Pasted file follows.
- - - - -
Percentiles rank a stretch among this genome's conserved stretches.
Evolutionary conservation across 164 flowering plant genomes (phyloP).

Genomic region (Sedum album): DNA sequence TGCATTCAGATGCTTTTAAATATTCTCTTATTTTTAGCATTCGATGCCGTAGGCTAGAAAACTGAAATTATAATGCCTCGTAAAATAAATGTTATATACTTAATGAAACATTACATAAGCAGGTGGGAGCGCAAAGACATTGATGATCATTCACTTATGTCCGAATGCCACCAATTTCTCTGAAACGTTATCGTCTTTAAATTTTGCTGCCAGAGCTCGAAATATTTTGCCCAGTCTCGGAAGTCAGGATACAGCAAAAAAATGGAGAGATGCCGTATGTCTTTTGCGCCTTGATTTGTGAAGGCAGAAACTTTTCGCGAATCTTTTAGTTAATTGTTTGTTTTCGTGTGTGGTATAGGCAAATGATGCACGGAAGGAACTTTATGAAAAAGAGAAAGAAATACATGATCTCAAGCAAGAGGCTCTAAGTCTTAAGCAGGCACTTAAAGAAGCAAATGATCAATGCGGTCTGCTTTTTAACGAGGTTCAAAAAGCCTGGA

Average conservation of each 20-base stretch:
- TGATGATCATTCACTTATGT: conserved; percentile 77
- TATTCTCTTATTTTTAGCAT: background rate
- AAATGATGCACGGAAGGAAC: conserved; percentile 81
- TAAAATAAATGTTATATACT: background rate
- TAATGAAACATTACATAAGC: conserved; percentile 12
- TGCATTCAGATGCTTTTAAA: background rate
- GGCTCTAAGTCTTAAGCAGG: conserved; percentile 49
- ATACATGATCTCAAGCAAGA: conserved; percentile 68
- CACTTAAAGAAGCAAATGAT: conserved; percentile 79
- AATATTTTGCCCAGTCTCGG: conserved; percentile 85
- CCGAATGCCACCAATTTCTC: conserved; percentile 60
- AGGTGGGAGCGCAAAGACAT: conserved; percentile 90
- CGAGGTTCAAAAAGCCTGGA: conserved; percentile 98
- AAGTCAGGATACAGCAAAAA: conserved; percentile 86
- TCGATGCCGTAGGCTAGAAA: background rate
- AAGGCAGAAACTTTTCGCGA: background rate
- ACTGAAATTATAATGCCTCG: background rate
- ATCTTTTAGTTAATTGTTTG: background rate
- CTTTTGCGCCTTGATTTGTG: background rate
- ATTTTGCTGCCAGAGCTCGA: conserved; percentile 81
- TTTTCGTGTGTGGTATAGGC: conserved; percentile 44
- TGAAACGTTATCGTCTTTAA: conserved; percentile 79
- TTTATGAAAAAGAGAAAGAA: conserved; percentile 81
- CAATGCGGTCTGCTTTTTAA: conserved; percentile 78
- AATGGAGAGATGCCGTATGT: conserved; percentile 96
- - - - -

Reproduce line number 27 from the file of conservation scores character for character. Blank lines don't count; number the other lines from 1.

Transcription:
- TTTATGAAAAAGAGAAAGAA: conserved; percentile 81